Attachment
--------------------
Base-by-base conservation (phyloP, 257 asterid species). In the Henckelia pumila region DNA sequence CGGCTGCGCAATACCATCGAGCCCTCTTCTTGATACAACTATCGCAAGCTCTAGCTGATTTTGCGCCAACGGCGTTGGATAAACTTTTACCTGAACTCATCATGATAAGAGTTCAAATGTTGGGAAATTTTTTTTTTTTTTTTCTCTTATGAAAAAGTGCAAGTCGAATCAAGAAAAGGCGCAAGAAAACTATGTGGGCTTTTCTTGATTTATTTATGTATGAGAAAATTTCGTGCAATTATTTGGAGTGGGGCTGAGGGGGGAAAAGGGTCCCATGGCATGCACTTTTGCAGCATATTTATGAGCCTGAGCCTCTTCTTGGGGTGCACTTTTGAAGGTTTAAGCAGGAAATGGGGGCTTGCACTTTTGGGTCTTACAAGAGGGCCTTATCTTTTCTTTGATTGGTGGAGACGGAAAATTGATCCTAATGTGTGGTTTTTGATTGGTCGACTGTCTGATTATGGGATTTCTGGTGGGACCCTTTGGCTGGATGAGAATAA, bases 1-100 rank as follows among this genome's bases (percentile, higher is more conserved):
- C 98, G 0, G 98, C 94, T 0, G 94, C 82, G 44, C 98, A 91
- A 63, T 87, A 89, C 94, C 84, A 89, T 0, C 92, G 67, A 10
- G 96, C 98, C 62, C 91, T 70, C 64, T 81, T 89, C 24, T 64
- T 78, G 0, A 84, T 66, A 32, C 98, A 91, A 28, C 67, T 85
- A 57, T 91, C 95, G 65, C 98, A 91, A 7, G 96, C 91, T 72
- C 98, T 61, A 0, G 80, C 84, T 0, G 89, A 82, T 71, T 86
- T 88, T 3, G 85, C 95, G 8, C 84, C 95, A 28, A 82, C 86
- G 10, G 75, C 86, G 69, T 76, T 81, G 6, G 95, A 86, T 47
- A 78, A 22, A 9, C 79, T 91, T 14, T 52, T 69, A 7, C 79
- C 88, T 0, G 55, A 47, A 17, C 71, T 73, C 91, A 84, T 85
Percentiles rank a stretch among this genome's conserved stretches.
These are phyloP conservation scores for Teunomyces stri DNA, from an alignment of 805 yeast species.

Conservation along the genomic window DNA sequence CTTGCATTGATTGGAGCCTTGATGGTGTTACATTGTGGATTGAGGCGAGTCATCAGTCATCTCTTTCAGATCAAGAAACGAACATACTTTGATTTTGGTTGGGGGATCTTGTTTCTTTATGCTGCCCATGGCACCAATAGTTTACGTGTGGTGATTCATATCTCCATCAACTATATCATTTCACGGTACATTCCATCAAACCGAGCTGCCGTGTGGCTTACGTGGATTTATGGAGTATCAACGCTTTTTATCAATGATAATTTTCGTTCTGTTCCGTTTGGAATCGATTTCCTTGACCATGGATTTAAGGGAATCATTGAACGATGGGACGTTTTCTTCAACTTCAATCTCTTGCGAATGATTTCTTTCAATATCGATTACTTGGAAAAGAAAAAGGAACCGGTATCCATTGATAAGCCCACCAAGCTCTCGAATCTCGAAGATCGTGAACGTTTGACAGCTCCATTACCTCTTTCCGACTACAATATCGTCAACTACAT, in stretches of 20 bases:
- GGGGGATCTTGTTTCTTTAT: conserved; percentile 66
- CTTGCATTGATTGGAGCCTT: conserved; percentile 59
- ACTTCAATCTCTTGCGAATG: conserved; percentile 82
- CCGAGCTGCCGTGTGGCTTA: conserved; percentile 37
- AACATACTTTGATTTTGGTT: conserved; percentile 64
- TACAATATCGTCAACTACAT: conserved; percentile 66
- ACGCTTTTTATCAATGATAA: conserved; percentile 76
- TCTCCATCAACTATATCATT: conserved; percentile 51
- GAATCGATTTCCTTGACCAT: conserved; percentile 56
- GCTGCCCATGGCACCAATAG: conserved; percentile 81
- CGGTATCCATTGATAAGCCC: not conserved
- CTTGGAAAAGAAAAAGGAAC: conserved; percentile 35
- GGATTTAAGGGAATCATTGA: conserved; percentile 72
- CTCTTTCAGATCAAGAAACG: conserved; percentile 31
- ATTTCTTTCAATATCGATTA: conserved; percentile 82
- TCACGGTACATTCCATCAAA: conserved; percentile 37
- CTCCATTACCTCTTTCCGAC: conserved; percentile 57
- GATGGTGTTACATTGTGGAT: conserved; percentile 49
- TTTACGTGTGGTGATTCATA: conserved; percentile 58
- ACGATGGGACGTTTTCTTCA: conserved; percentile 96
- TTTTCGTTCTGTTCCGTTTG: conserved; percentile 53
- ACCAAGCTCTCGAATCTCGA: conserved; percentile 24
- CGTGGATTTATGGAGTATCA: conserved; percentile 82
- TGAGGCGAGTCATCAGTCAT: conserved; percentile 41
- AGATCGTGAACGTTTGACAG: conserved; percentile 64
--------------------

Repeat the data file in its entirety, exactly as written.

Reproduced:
Base-by-base conservation (phyloP, 257 asterid species). In the Henckelia pumila region DNA sequence CGGCTGCGCAATACCATCGAGCCCTCTTCTTGATACAACTATCGCAAGCTCTAGCTGATTTTGCGCCAACGGCGTTGGATAAACTTTTACCTGAACTCATCATGATAAGAGTTCAAATGTTGGGAAATTTTTTTTTTTTTTTTCTCTTATGAAAAAGTGCAAGTCGAATCAAGAAAAGGCGCAAGAAAACTATGTGGGCTTTTCTTGATTTATTTATGTATGAGAAAATTTCGTGCAATTATTTGGAGTGGGGCTGAGGGGGGAAAAGGGTCCCATGGCATGCACTTTTGCAGCATATTTATGAGCCTGAGCCTCTTCTTGGGGTGCACTTTTGAAGGTTTAAGCAGGAAATGGGGGCTTGCACTTTTGGGTCTTACAAGAGGGCCTTATCTTTTCTTTGATTGGTGGAGACGGAAAATTGATCCTAATGTGTGGTTTTTGATTGGTCGACTGTCTGATTATGGGATTTCTGGTGGGACCCTTTGGCTGGATGAGAATAA, bases 1-100 rank as follows among this genome's bases (percentile, higher is more conserved):
- C 98, G 0, G 98, C 94, T 0, G 94, C 82, G 44, C 98, A 91
- A 63, T 87, A 89, C 94, C 84, A 89, T 0, C 92, G 67, A 10
- G 96, C 98, C 62, C 91, T 70, C 64, T 81, T 89, C 24, T 64
- T 78, G 0, A 84, T 66, A 32, C 98, A 91, A 28, C 67, T 85
- A 57, T 91, C 95, G 65, C 98, A 91, A 7, G 96, C 91, T 72
- C 98, T 61, A 0, G 80, C 84, T 0, G 89, A 82, T 71, T 86
- T 88, T 3, G 85, C 95, G 8, C 84, C 95, A 28, A 82, C 86
- G 10, G 75, C 86, G 69, T 76, T 81, G 6, G 95, A 86, T 47
- A 78, A 22, A 9, C 79, T 91, T 14, T 52, T 69, A 7, C 79
- C 88, T 0, G 55, A 47, A 17, C 71, T 73, C 91, A 84, T 85
Percentiles rank a stretch among this genome's conserved stretches.
These are phyloP conservation scores for Teunomyces stri DNA, from an alignment of 805 yeast species.

Conservation along the genomic window DNA sequence CTTGCATTGATTGGAGCCTTGATGGTGTTACATTGTGGATTGAGGCGAGTCATCAGTCATCTCTTTCAGATCAAGAAACGAACATACTTTGATTTTGGTTGGGGGATCTTGTTTCTTTATGCTGCCCATGGCACCAATAGTTTACGTGTGGTGATTCATATCTCCATCAACTATATCATTTCACGGTACATTCCATCAAACCGAGCTGCCGTGTGGCTTACGTGGATTTATGGAGTATCAACGCTTTTTATCAATGATAATTTTCGTTCTGTTCCGTTTGGAATCGATTTCCTTGACCATGGATTTAAGGGAATCATTGAACGATGGGACGTTTTCTTCAACTTCAATCTCTTGCGAATGATTTCTTTCAATATCGATTACTTGGAAAAGAAAAAGGAACCGGTATCCATTGATAAGCCCACCAAGCTCTCGAATCTCGAAGATCGTGAACGTTTGACAGCTCCATTACCTCTTTCCGACTACAATATCGTCAACTACAT, in stretches of 20 bases:
- GGGGGATCTTGTTTCTTTAT: conserved; percentile 66
- CTTGCATTGATTGGAGCCTT: conserved; percentile 59
- ACTTCAATCTCTTGCGAATG: conserved; percentile 82
- CCGAGCTGCCGTGTGGCTTA: conserved; percentile 37
- AACATACTTTGATTTTGGTT: conserved; percentile 64
- TACAATATCGTCAACTACAT: conserved; percentile 66
- ACGCTTTTTATCAATGATAA: conserved; percentile 76
- TCTCCATCAACTATATCATT: conserved; percentile 51
- GAATCGATTTCCTTGACCAT: conserved; percentile 56
- GCTGCCCATGGCACCAATAG: conserved; percentile 81
- CGGTATCCATTGATAAGCCC: not conserved
- CTTGGAAAAGAAAAAGGAAC: conserved; percentile 35
- GGATTTAAGGGAATCATTGA: conserved; percentile 72
- CTCTTTCAGATCAAGAAACG: conserved; percentile 31
- ATTTCTTTCAATATCGATTA: conserved; percentile 82
- TCACGGTACATTCCATCAAA: conserved; percentile 37
- CTCCATTACCTCTTTCCGAC: conserved; percentile 57
- GATGGTGTTACATTGTGGAT: conserved; percentile 49
- TTTACGTGTGGTGATTCATA: conserved; percentile 58
- ACGATGGGACGTTTTCTTCA: conserved; percentile 96
- TTTTCGTTCTGTTCCGTTTG: conserved; percentile 53
- ACCAAGCTCTCGAATCTCGA: conserved; percentile 24
- CGTGGATTTATGGAGTATCA: conserved; percentile 82
- TGAGGCGAGTCATCAGTCAT: conserved; percentile 41
- AGATCGTGAACGTTTGACAG: conserved; percentile 64